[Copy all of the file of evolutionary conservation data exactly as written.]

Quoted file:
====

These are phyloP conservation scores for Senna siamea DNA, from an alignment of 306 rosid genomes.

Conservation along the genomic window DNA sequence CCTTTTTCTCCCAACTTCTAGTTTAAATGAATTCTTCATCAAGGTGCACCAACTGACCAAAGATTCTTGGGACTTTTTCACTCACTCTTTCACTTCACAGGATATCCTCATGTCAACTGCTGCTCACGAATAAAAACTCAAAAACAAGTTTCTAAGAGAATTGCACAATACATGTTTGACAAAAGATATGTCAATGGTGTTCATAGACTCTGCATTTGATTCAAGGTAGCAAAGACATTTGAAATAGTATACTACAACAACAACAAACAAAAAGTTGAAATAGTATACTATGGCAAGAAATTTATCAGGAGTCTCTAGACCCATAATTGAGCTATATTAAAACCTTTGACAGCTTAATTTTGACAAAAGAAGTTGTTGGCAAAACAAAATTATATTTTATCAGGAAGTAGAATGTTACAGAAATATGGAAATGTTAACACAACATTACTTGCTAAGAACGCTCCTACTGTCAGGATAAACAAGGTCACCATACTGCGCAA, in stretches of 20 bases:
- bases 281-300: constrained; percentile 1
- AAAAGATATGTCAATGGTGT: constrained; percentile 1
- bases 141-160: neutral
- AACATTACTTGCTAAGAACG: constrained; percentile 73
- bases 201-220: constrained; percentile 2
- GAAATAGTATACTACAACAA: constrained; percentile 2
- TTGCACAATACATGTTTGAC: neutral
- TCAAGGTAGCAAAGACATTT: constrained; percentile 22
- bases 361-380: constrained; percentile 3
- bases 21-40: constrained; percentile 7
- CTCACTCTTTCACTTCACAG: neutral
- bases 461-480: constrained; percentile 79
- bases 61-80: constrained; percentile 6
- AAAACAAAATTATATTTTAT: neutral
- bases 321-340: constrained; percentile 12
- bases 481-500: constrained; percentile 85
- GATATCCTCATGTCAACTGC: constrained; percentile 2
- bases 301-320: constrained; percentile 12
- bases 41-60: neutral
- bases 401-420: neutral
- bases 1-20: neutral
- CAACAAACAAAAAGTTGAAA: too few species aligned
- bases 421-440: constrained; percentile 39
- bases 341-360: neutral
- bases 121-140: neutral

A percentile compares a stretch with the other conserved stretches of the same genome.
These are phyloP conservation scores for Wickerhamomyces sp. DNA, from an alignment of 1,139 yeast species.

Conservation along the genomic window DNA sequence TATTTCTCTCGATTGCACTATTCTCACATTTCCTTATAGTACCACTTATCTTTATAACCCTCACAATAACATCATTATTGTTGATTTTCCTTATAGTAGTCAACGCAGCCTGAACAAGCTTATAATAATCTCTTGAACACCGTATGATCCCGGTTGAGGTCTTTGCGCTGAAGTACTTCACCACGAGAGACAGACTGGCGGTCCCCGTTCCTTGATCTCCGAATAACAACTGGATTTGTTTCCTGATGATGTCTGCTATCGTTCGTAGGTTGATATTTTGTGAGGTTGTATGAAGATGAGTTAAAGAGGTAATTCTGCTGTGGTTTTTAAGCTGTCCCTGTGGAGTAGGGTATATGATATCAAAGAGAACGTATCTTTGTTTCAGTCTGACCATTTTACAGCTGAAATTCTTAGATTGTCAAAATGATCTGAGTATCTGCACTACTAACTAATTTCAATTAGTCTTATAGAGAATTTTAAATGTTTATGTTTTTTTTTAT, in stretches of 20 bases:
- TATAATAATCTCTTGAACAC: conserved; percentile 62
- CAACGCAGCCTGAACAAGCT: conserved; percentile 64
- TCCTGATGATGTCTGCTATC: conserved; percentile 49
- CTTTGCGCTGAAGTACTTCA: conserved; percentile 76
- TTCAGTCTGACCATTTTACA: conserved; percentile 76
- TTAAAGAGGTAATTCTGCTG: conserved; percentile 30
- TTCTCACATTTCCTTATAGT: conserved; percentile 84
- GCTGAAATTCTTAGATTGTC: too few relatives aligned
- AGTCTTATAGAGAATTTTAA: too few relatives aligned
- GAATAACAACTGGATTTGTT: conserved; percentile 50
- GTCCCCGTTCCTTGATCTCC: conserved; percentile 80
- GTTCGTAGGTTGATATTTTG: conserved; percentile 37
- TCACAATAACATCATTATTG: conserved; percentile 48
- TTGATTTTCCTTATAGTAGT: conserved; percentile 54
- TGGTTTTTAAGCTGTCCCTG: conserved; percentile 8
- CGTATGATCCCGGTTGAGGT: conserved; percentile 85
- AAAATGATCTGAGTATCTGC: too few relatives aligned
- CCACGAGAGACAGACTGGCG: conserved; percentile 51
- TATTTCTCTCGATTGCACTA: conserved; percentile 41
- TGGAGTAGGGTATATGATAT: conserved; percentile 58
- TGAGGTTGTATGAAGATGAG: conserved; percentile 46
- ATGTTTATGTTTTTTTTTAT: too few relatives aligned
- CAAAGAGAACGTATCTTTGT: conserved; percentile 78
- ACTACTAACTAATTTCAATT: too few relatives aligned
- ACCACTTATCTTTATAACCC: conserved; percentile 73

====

These are phyloP conservation scores for Senna siamea DNA, from an alignment of 306 rosid genomes.

Conservation along the genomic window DNA sequence CCTTTTTCTCCCAACTTCTAGTTTAAATGAATTCTTCATCAAGGTGCACCAACTGACCAAAGATTCTTGGGACTTTTTCACTCACTCTTTCACTTCACAGGATATCCTCATGTCAACTGCTGCTCACGAATAAAAACTCAAAAACAAGTTTCTAAGAGAATTGCACAATACATGTTTGACAAAAGATATGTCAATGGTGTTCATAGACTCTGCATTTGATTCAAGGTAGCAAAGACATTTGAAATAGTATACTACAACAACAACAAACAAAAAGTTGAAATAGTATACTATGGCAAGAAATTTATCAGGAGTCTCTAGACCCATAATTGAGCTATATTAAAACCTTTGACAGCTTAATTTTGACAAAAGAAGTTGTTGGCAAAACAAAATTATATTTTATCAGGAAGTAGAATGTTACAGAAATATGGAAATGTTAACACAACATTACTTGCTAAGAACGCTCCTACTGTCAGGATAAACAAGGTCACCATACTGCGCAA, in stretches of 20 bases:
- bases 281-300: constrained; percentile 1
- AAAAGATATGTCAATGGTGT: constrained; percentile 1
- bases 141-160: neutral
- AACATTACTTGCTAAGAACG: constrained; percentile 73
- bases 201-220: constrained; percentile 2
- GAAATAGTATACTACAACAA: constrained; percentile 2
- TTGCACAATACATGTTTGAC: neutral
- TCAAGGTAGCAAAGACATTT: constrained; percentile 22
- bases 361-380: constrained; percentile 3
- bases 21-40: constrained; percentile 7
- CTCACTCTTTCACTTCACAG: neutral
- bases 461-480: constrained; percentile 79
- bases 61-80: constrained; percentile 6
- AAAACAAAATTATATTTTAT: neutral
- bases 321-340: constrained; percentile 12
- bases 481-500: constrained; percentile 85
- GATATCCTCATGTCAACTGC: constrained; percentile 2
- bases 301-320: constrained; percentile 12
- bases 41-60: neutral
- bases 401-420: neutral
- bases 1-20: neutral
- CAACAAACAAAAAGTTGAAA: too few species aligned
- bases 421-440: constrained; percentile 39
- bases 341-360: neutral
- bases 121-140: neutral

A percentile compares a stretch with the other conserved stretches of the same genome.
These are phyloP conservation scores for Wickerhamomyces sp. DNA, from an alignment of 1,139 yeast species.

Conservation along the genomic window DNA sequence TATTTCTCTCGATTGCACTATTCTCACATTTCCTTATAGTACCACTTATCTTTATAACCCTCACAATAACATCATTATTGTTGATTTTCCTTATAGTAGTCAACGCAGCCTGAACAAGCTTATAATAATCTCTTGAACACCGTATGATCCCGGTTGAGGTCTTTGCGCTGAAGTACTTCACCACGAGAGACAGACTGGCGGTCCCCGTTCCTTGATCTCCGAATAACAACTGGATTTGTTTCCTGATGATGTCTGCTATCGTTCGTAGGTTGATATTTTGTGAGGTTGTATGAAGATGAGTTAAAGAGGTAATTCTGCTGTGGTTTTTAAGCTGTCCCTGTGGAGTAGGGTATATGATATCAAAGAGAACGTATCTTTGTTTCAGTCTGACCATTTTACAGCTGAAATTCTTAGATTGTCAAAATGATCTGAGTATCTGCACTACTAACTAATTTCAATTAGTCTTATAGAGAATTTTAAATGTTTATGTTTTTTTTTAT, in stretches of 20 bases:
- TATAATAATCTCTTGAACAC: conserved; percentile 62
- CAACGCAGCCTGAACAAGCT: conserved; percentile 64
- TCCTGATGATGTCTGCTATC: conserved; percentile 49
- CTTTGCGCTGAAGTACTTCA: conserved; percentile 76
- TTCAGTCTGACCATTTTACA: conserved; percentile 76
- TTAAAGAGGTAATTCTGCTG: conserved; percentile 30
- TTCTCACATTTCCTTATAGT: conserved; percentile 84
- GCTGAAATTCTTAGATTGTC: too few relatives aligned
- AGTCTTATAGAGAATTTTAA: too few relatives aligned
- GAATAACAACTGGATTTGTT: conserved; percentile 50
- GTCCCCGTTCCTTGATCTCC: conserved; percentile 80
- GTTCGTAGGTTGATATTTTG: conserved; percentile 37
- TCACAATAACATCATTATTG: conserved; percentile 48
- TTGATTTTCCTTATAGTAGT: conserved; percentile 54
- TGGTTTTTAAGCTGTCCCTG: conserved; percentile 8
- CGTATGATCCCGGTTGAGGT: conserved; percentile 85
- AAAATGATCTGAGTATCTGC: too few relatives aligned
- CCACGAGAGACAGACTGGCG: conserved; percentile 51
- TATTTCTCTCGATTGCACTA: conserved; percentile 41
- TGGAGTAGGGTATATGATAT: conserved; percentile 58
- TGAGGTTGTATGAAGATGAG: conserved; percentile 46
- ATGTTTATGTTTTTTTTTAT: too few relatives aligned
- CAAAGAGAACGTATCTTTGT: conserved; percentile 78
- ACTACTAACTAATTTCAATT: too few relatives aligned
- ACCACTTATCTTTATAACCC: conserved; percentile 73